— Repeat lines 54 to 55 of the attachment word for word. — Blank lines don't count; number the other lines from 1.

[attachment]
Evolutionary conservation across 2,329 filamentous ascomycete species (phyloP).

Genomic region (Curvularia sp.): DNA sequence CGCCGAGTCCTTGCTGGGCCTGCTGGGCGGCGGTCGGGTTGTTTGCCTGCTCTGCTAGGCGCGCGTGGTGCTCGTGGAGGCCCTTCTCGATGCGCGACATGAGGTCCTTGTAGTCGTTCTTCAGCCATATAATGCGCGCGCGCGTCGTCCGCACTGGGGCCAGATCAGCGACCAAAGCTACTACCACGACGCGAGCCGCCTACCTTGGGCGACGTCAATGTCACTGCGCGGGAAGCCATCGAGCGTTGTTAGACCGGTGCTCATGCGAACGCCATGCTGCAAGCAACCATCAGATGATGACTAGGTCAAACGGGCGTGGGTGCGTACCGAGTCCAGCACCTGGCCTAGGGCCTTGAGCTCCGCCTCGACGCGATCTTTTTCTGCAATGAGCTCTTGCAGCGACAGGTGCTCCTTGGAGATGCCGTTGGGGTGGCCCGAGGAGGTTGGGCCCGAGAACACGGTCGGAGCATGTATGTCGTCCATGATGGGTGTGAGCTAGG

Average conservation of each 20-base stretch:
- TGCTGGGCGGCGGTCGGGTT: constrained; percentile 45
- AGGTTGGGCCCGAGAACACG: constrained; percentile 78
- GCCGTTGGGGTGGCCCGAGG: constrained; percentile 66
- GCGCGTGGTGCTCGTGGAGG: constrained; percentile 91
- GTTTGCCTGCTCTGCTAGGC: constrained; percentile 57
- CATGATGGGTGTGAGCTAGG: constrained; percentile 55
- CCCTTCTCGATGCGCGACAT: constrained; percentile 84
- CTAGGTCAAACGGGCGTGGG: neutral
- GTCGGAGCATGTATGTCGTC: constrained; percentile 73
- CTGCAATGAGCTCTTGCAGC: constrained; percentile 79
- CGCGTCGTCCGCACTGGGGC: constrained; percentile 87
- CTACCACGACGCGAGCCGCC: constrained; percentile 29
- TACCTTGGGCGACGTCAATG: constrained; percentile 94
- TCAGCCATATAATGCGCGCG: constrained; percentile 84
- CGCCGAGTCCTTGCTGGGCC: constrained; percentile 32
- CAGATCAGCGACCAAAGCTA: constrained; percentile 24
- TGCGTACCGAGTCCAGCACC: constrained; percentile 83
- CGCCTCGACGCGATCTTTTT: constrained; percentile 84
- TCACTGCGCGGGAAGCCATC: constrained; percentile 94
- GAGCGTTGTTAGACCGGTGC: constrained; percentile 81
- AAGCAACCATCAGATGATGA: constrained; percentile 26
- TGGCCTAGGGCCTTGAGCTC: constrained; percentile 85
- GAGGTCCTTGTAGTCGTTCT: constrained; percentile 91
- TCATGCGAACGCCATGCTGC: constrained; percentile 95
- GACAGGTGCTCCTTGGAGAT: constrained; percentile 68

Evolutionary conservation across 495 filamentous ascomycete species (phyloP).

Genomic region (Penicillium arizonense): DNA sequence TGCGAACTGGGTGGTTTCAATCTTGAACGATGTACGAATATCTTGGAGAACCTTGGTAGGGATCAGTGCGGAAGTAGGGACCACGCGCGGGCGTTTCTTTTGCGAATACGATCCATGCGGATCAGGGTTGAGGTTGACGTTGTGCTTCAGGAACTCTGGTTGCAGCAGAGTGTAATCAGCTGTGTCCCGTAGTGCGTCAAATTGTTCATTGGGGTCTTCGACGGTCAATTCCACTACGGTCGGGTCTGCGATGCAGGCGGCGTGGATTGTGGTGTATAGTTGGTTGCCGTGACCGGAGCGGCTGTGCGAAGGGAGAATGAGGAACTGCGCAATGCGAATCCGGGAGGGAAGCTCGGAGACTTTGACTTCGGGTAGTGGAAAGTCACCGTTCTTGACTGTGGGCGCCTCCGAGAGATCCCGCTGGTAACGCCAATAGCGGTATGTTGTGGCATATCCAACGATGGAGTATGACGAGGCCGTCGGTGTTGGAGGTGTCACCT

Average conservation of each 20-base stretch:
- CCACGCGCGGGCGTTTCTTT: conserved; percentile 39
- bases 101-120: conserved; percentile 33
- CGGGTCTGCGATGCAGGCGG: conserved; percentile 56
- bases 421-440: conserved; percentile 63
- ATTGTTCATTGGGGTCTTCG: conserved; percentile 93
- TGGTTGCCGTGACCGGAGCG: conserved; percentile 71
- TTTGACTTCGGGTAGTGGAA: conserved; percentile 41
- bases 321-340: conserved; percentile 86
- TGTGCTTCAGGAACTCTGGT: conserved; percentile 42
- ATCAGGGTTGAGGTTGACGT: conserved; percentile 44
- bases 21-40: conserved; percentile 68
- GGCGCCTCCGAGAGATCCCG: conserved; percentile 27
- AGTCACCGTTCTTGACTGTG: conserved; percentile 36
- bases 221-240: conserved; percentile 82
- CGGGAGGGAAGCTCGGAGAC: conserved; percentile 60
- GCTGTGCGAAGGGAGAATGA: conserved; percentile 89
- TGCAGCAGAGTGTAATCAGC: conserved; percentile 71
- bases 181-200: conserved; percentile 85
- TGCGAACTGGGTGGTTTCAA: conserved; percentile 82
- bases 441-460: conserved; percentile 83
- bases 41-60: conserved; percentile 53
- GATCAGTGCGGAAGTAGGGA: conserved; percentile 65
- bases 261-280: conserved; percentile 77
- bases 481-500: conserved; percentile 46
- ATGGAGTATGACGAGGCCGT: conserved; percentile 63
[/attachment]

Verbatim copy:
- bases 261-280: conserved; percentile 77
- bases 481-500: conserved; percentile 46